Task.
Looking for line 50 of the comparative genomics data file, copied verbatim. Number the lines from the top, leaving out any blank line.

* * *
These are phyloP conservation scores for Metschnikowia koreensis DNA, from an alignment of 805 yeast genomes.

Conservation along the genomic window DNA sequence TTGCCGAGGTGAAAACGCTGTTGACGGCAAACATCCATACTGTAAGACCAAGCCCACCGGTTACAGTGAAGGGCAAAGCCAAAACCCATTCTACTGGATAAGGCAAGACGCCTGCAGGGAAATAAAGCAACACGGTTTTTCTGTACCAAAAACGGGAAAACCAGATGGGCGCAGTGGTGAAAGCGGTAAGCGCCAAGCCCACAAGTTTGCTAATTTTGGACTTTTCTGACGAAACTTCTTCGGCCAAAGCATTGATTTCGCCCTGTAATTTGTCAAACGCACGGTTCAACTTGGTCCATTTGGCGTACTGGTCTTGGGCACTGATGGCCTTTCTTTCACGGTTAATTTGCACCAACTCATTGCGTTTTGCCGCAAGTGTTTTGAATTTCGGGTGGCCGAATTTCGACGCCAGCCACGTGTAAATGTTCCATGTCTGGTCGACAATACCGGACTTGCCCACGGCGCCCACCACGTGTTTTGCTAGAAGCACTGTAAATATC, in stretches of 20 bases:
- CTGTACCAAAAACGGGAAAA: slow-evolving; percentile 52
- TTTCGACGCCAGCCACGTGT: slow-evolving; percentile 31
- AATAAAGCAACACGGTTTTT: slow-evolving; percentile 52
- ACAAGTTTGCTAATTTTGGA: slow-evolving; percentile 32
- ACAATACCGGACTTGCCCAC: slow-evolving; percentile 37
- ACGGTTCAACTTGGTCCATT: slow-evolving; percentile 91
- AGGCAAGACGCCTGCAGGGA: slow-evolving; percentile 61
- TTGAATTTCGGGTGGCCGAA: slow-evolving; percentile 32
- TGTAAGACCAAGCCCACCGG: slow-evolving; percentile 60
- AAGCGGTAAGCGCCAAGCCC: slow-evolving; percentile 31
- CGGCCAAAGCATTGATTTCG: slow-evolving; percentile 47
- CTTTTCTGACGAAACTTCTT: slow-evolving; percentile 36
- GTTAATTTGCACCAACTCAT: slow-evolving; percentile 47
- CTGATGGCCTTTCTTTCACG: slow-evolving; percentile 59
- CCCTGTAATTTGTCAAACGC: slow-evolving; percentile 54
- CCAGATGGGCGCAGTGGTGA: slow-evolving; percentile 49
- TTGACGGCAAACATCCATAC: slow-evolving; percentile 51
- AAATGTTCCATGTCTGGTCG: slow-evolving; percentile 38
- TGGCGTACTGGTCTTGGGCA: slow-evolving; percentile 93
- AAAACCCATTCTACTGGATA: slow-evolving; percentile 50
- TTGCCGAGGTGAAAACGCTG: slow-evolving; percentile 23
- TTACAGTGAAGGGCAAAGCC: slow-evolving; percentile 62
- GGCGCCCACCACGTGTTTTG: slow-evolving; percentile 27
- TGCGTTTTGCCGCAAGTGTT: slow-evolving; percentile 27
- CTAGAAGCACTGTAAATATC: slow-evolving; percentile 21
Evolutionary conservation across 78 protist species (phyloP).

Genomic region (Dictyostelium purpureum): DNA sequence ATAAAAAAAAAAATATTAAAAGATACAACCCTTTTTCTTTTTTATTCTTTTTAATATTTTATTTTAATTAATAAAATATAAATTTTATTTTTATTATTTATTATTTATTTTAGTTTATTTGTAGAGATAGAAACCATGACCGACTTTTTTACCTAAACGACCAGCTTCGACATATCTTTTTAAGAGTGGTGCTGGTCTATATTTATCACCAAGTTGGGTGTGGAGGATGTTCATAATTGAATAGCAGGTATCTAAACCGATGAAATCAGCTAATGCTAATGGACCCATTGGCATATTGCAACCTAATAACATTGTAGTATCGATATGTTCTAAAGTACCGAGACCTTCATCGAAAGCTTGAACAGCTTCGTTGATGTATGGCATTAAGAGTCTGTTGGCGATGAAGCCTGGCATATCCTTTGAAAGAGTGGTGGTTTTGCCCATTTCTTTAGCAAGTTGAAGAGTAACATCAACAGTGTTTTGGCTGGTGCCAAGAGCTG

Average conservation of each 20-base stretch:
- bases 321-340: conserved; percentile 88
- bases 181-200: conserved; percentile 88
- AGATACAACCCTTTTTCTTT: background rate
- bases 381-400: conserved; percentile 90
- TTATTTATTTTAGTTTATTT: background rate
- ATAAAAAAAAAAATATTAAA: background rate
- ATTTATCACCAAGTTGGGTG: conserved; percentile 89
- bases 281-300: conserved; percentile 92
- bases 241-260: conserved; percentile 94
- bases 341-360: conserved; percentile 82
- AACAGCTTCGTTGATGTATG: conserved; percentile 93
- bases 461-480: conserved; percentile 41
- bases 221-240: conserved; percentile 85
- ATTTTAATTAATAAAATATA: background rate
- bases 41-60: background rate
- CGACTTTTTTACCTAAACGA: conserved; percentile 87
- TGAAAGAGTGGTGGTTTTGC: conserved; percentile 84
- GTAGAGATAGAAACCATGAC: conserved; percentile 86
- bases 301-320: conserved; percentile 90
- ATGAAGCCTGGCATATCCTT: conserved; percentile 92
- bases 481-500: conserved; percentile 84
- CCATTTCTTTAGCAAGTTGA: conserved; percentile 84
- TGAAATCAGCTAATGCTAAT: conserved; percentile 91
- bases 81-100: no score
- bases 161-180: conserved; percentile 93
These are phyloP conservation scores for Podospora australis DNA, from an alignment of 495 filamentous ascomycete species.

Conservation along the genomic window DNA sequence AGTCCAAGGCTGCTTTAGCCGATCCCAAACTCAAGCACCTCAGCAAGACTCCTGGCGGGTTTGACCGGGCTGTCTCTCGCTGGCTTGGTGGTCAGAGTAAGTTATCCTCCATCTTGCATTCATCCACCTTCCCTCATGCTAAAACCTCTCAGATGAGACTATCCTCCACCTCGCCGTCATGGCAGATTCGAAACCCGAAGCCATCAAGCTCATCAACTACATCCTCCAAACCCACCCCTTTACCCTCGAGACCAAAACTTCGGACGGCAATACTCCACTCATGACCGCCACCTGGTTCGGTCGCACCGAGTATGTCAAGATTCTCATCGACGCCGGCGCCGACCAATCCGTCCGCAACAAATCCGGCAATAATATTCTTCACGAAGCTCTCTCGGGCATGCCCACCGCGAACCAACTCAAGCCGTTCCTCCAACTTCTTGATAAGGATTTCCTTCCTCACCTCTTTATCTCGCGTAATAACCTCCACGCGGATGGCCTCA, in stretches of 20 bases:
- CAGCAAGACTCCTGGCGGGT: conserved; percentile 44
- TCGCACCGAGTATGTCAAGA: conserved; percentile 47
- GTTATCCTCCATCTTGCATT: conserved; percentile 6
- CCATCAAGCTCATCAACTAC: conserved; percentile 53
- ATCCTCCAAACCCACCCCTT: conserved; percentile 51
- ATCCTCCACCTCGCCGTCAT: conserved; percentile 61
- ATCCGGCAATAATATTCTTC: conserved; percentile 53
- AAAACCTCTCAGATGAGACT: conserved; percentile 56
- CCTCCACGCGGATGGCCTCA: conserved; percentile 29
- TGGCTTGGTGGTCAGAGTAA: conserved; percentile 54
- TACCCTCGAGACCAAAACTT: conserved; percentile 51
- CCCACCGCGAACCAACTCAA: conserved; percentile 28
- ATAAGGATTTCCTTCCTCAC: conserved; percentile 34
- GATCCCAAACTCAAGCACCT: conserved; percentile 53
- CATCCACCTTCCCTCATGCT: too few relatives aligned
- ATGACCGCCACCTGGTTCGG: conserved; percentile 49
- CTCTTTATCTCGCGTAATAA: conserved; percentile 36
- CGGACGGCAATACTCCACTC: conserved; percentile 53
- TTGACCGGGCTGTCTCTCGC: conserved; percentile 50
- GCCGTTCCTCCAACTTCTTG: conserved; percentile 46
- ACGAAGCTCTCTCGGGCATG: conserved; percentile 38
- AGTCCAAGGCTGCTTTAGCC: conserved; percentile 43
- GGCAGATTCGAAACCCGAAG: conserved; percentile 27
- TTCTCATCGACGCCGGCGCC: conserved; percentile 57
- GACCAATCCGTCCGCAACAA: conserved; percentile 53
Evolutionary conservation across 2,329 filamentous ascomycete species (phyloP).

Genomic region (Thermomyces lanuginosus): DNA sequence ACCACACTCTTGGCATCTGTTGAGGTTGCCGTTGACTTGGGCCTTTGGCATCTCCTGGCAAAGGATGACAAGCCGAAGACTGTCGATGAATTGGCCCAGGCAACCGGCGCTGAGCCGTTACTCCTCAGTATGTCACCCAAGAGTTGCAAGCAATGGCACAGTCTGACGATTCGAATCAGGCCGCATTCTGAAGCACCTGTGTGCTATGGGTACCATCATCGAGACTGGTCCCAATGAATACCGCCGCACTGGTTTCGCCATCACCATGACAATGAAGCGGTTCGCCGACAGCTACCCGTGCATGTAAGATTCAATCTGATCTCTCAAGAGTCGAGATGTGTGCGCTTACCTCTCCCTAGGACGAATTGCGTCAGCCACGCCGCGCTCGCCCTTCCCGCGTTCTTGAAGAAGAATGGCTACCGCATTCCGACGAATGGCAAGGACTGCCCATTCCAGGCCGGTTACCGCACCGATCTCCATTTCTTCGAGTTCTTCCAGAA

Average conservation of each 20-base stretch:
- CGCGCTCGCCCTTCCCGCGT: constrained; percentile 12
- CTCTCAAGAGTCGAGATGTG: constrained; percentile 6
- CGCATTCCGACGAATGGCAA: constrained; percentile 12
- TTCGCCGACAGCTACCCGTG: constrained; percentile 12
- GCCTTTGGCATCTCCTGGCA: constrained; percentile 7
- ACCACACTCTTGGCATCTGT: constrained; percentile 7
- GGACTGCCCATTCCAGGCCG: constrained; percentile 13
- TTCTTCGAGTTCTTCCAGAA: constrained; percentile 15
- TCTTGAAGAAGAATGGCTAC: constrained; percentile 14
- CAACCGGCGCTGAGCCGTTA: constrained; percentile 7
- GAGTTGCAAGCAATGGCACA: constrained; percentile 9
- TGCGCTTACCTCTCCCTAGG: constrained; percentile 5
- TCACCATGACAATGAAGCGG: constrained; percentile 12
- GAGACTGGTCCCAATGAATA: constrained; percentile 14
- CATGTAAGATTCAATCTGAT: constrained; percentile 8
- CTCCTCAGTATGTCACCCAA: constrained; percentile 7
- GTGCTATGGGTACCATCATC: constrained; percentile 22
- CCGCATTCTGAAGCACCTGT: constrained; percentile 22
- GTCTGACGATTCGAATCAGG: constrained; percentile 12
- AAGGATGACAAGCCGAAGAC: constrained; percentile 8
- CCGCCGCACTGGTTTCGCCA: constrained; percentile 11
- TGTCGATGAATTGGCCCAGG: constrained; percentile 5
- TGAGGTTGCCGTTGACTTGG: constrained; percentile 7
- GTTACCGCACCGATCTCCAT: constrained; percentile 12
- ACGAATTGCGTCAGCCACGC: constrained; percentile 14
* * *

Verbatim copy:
- ATGAAGCCTGGCATATCCTT: conserved; percentile 92